Craft breweries in drought-stricken Sonoma County, Calif., are testing a novel process that generates power while recycling wastewater.
Developed by an MIT spin-off firm, the EcoVolt system "takes the wastewater stream and, through anaerobic technology, turns it into methane gas that we then turn into electricity using a micro- turbine," says Leon Sharyon, CFO of craft brewery Lagunitas. Matthew Silver, a former MIT researcher and co-founder of Cambrian Innovation, Boston, developed the technology from past research on life-support systems for space stations. Cambrian is part of a cluster of Massachusetts water-technology firms.
"We put electrodes in the system, populate them with the electrically active microbes that chew up the pollutants and generate a small electric charge," Silver says. A second set of electrodes returned to the reactor consume the electricity and, through a process called electromethanogenesis, convert power and carbon dioxide into methane. Clean water is a by-product of the process. Lagunitas has paid $1.24 million, or about 40% of the cost, to buy a two- or three-unit EcoVolt system to treat 50,000 gallons of wastewater a day. It now is building headworks to accommodate up to six units. Early beta testing is set to begin by August. Silver says the system can handle from 40,000 to 100,000 gpd of treatment capacity.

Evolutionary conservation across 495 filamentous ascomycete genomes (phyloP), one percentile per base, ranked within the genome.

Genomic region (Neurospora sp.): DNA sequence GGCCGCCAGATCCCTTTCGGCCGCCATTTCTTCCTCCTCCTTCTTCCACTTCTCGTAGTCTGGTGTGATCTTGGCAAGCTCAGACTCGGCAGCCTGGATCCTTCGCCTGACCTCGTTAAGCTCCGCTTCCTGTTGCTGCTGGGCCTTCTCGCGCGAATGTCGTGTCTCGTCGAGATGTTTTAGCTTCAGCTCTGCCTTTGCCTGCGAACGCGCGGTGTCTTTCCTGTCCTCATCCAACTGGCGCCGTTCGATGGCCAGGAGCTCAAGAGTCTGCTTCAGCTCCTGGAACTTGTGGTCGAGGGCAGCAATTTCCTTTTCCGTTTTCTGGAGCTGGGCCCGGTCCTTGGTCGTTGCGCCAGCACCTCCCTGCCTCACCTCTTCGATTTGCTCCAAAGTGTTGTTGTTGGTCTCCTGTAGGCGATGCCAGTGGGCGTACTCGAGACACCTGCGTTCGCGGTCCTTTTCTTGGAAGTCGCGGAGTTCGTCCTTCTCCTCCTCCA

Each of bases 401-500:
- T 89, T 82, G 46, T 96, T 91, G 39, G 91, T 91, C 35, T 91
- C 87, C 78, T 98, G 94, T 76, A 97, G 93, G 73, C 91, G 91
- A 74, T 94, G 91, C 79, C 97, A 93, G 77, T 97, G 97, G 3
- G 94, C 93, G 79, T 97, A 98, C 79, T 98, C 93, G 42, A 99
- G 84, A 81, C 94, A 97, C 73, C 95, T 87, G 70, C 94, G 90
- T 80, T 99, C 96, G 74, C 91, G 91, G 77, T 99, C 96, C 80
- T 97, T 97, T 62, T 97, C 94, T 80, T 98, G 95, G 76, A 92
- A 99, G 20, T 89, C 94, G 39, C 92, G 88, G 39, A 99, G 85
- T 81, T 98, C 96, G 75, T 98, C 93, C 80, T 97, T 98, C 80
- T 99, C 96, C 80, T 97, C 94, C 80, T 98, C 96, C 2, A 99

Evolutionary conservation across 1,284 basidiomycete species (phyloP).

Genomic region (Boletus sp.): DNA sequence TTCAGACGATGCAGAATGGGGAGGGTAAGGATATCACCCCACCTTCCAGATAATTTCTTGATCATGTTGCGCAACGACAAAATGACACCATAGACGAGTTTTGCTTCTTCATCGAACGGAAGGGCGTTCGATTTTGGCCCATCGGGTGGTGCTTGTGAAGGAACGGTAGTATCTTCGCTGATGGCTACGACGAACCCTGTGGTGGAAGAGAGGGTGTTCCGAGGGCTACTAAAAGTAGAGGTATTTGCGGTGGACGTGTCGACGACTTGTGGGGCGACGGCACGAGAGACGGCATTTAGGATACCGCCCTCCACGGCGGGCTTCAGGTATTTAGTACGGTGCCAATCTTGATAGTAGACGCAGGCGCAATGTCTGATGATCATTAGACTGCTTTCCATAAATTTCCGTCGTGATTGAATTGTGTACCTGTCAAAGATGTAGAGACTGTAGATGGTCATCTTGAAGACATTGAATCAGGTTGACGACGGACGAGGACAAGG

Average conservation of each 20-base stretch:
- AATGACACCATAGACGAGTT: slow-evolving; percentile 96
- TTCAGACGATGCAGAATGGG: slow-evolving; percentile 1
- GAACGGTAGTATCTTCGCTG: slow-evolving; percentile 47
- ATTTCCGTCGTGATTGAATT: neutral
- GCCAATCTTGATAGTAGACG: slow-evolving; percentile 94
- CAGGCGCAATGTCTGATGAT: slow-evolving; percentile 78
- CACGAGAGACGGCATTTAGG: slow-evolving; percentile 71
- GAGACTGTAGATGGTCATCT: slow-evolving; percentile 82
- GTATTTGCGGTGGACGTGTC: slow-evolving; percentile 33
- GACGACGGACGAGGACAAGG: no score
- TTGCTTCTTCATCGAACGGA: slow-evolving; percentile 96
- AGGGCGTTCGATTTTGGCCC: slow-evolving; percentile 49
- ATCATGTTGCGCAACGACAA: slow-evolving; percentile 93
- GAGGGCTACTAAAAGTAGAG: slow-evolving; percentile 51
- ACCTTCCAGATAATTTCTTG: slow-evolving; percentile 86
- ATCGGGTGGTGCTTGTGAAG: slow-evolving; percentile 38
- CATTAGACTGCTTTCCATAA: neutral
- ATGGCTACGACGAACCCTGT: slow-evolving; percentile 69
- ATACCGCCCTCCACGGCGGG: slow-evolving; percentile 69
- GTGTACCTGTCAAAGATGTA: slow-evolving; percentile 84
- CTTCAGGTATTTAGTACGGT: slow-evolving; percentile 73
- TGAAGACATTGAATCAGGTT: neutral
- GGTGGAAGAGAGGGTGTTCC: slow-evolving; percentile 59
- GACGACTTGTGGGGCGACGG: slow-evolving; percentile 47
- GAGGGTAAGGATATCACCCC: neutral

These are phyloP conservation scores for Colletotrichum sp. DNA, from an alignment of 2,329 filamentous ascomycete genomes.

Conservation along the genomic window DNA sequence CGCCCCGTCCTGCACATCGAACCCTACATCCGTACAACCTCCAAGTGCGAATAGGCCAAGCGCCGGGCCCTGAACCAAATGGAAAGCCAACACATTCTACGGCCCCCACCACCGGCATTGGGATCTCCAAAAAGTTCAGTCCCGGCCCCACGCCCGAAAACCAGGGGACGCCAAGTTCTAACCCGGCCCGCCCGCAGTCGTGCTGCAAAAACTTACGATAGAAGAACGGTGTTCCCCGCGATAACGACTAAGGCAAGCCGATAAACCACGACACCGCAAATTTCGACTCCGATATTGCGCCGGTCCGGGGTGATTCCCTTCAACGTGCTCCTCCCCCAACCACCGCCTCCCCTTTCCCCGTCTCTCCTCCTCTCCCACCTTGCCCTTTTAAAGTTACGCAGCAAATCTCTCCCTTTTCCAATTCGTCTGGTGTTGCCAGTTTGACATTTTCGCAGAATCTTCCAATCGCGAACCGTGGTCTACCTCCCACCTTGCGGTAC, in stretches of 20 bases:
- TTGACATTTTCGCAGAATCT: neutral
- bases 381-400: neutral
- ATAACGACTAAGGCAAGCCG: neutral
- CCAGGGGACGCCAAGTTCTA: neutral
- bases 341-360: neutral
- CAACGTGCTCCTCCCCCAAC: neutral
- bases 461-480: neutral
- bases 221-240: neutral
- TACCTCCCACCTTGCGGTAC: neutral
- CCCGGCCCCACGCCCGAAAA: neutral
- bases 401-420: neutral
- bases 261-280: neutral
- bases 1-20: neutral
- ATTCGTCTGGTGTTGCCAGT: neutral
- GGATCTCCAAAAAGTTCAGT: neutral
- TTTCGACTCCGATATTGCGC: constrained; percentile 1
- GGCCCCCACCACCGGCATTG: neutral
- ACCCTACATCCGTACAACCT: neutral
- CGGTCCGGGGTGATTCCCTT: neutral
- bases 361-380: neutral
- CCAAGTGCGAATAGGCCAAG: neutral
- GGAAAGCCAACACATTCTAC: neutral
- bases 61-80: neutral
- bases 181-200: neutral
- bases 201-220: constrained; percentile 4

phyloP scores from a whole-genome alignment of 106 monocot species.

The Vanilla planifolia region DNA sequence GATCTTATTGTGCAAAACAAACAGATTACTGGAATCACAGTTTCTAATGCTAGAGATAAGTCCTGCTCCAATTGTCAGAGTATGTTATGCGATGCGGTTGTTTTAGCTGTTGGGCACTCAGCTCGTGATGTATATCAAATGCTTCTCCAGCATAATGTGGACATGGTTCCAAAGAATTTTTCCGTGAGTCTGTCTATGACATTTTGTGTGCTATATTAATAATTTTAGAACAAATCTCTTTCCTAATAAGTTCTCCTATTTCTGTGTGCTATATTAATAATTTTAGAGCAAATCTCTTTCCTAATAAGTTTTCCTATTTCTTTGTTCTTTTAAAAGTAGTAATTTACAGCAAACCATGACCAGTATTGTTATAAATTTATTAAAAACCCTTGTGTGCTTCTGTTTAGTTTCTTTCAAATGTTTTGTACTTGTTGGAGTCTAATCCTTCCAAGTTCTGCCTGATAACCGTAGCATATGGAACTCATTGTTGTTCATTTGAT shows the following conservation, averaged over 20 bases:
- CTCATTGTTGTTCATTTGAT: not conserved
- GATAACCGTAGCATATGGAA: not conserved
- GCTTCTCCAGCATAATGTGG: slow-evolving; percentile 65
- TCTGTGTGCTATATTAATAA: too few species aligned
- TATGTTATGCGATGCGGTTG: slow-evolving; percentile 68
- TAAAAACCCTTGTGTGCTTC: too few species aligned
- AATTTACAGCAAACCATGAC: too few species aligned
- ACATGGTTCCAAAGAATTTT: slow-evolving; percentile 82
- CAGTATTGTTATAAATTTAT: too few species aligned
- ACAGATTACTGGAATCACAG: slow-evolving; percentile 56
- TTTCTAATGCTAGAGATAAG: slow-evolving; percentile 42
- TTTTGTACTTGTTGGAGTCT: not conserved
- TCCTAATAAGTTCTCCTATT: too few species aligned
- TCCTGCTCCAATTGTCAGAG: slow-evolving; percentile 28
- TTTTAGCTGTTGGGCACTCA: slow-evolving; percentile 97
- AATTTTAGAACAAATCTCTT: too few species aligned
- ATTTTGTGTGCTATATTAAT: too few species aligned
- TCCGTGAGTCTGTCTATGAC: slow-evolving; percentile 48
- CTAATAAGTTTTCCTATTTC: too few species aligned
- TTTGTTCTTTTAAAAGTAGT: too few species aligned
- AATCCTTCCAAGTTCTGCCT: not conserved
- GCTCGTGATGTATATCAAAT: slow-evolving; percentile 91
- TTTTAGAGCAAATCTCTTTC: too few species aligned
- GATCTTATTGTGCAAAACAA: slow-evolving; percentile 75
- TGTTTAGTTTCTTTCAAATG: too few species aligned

Installing EcoVolt units should eliminate off-site wastewater transport for disposal, a $1.5-million annual expense, Sharyon says. Many breweries face similar problems because they produce wastewater rich in nutrients that disrupt municipal systems.
The savings, combined with lower power and heating costs and a renewable-energy credit, will make the system pay for itself within 18 months, Sharyon predicts. EcoVolt is highly scalable, and it "is connected to the cloud, allowing remote monitoring of California systems from Boston, minimizing operations cost," he adds. Bear Republic Brewery, Cloverdale, which installed a pilot system in December, says it could provide 50% of base-load needs, says a spokesman "The No. 1 thing [that made us choose the technology] was the size of the self-contained units," he says.
Since its founding in 2006, Cambrian has received $8 million in federal funding, including work under a Defense Dept. contract to make a self-powered wastewater treatment facility for operating bases and for off-grid applications in developing countries, say published reports. The firm also secured $345,000 in small-business funds from the U.S. Environmental Protection Agency. A spokeswoman says EcoVolt is "significantly less expensive" than other market technologies, which can be cost-prohibitive for smaller municipalities and treatment systems.